A primary goal of expressing functional FGFR in significant quantities (milligrams) is for X-ray crystallography. Two to fifty milligrams of protein is typically necessary for X-ray crystallography (Dessau, and Modis, 2011). A crystal structure would greatly facilitate the design of that selectively target the receptor. While there are studies that have determined the crystal structure of the FGFR2 ECD, TM, and intracellular kinase domains separately, they do not tell us the mechanism by which the external signal is transduced to the intracellular kinase domain. While the approach described in this paper does not describe expression of the entire protein, it does provide an important starting point by describing the expression of two linked domains including the technically challenging transmembrane domain. Recently, there have been a few studies that have demonstrate successful recombinant expression of EGFR, EphA2, PDGFR, and Kit (Mi et al., 2008 and 2011; Lu et al., 2012; Paavilainen et al., 2013; Opatowsky et al., 2014; Chen et al., 2015). However, none of these studies employed E. coli as a host and described production of protein quantities sufficient for X-ray crystallography studies. We hope our methods will contribute to the ongoing effort towards crystallizing the structure of an intact receptor tyrosine kinase.

The determination of the crystal structure for intact FGFR2 would greatly facilitate drug discovery. FGFR drugs may potentially be used to treat a multitude of cancers including breast, stomach, lung, bladder, osteosarcoma, and intrahepatic cholangiocarcinoma (Babina and Turner, 2017). In addition, there is the potential for pharmacological in-utero treatment of FGFR2 associated craniosynostosis syndromes such as Apert Syndrome, Pfieiffer syndrome, and Bear-Stevenson syndrome (Robin et al., 2011). Overall, crystallizing an intact FGFR2 may also set a precedent for the crystallization of intact receptor tyrosine kinases, including other FGFRs, which are key drug targets.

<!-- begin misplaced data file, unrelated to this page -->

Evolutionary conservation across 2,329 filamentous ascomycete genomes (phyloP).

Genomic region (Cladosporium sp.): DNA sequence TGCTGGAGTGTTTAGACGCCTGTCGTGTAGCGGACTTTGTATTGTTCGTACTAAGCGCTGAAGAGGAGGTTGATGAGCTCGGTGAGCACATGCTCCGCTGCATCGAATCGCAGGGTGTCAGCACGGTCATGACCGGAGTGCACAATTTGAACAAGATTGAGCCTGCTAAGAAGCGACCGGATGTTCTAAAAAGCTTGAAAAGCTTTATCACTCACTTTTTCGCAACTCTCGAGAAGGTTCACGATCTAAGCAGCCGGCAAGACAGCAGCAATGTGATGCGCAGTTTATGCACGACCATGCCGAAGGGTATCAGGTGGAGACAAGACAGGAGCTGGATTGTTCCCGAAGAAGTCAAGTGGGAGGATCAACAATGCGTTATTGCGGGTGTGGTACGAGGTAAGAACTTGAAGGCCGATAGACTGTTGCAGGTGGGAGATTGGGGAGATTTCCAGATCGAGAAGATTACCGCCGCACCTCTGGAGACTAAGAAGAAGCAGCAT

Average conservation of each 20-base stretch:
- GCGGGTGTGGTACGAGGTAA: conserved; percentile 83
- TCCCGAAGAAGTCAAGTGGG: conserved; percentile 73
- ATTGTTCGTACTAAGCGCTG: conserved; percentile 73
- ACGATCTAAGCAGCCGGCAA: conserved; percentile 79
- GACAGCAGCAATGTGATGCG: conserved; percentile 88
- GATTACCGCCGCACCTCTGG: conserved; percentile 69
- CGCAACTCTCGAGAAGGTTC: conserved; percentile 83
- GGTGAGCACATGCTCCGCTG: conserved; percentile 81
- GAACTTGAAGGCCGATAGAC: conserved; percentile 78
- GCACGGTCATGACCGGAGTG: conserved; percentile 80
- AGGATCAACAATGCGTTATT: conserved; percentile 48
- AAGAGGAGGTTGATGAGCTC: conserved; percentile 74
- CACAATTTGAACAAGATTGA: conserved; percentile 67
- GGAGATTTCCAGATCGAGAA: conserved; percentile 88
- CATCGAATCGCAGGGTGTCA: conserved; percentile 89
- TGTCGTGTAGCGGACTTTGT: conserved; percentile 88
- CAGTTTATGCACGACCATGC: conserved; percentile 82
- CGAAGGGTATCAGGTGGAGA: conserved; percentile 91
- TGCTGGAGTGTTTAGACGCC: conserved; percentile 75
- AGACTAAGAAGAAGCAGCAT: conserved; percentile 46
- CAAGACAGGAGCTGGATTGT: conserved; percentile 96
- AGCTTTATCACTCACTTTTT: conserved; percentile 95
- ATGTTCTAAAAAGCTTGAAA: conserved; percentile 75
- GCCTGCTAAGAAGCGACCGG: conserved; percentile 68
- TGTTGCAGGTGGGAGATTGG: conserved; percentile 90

Materials and Reagents

  1. Pipette tips (VWR, Next Generation Low-Binding, catalog numbers: 89076-476, 89076-486)
  2. SnakeskinTM membrane (Thermo Fisher Scientific, catalog numbers: 68035, 88244)
  3. Superdex S200 10/300 GL size exclusion chromatography column (GE Healthcare)
  4. HiTrap Heparin Affinity Chromatography Column (GE Healthcare, catalog number: 17040601)
  5. SnakeSkinTM Dialysis Clips (Thermo Fisher Scientific, catalog number: 68011)
  6. PVDF membrane (Thermo Fisher Scientific, catalog number: 88518)
  7. 1.5 ml centrifuge tubes (Fisher Scientific, catalog number: 05-408-129)
  8. 3 ml syringes, Luer lock (Becton Dickinson, catalog number: BD309657)
  9. Petri Dishes for LB Plates, 100 x 10 mm (VWR, catalog number: 25384-324)
  10. pSpeedET vector, DNASU plasmid repository (EvNO00285791)
    Note: pSpeedET must have N-terminal E. coli maltose binding protein (MBP) fusion tag.
  11. Lemo21 (DE3) Competent E. coli (New England Biolabs® Inc., catalog number: 2528J)
  12. Primers
    31F: 5’ ctgtacttccagggcACCACATTAGAGCCAGAAGGAGCAC 3’
    406R_noGFP: 5’ gtttaattaagtcgcgtta CTTCTTGGTCGTGTTCTTCATTCGGC 3’
  13. Phusion® High-Fidelity PCR Kit (New England Biolabs® Inc., catalog number: C2528J)
  14. ThermoScientific GeneJET Gel Extraction Kit (Thermo Fisher ScientificTM, catalog number: K0691)
  15. General Electric Healthcare illustraTM plasmidPrep Mini Spin Kit (GE Healthcare, catalog number: GE28-9042-69)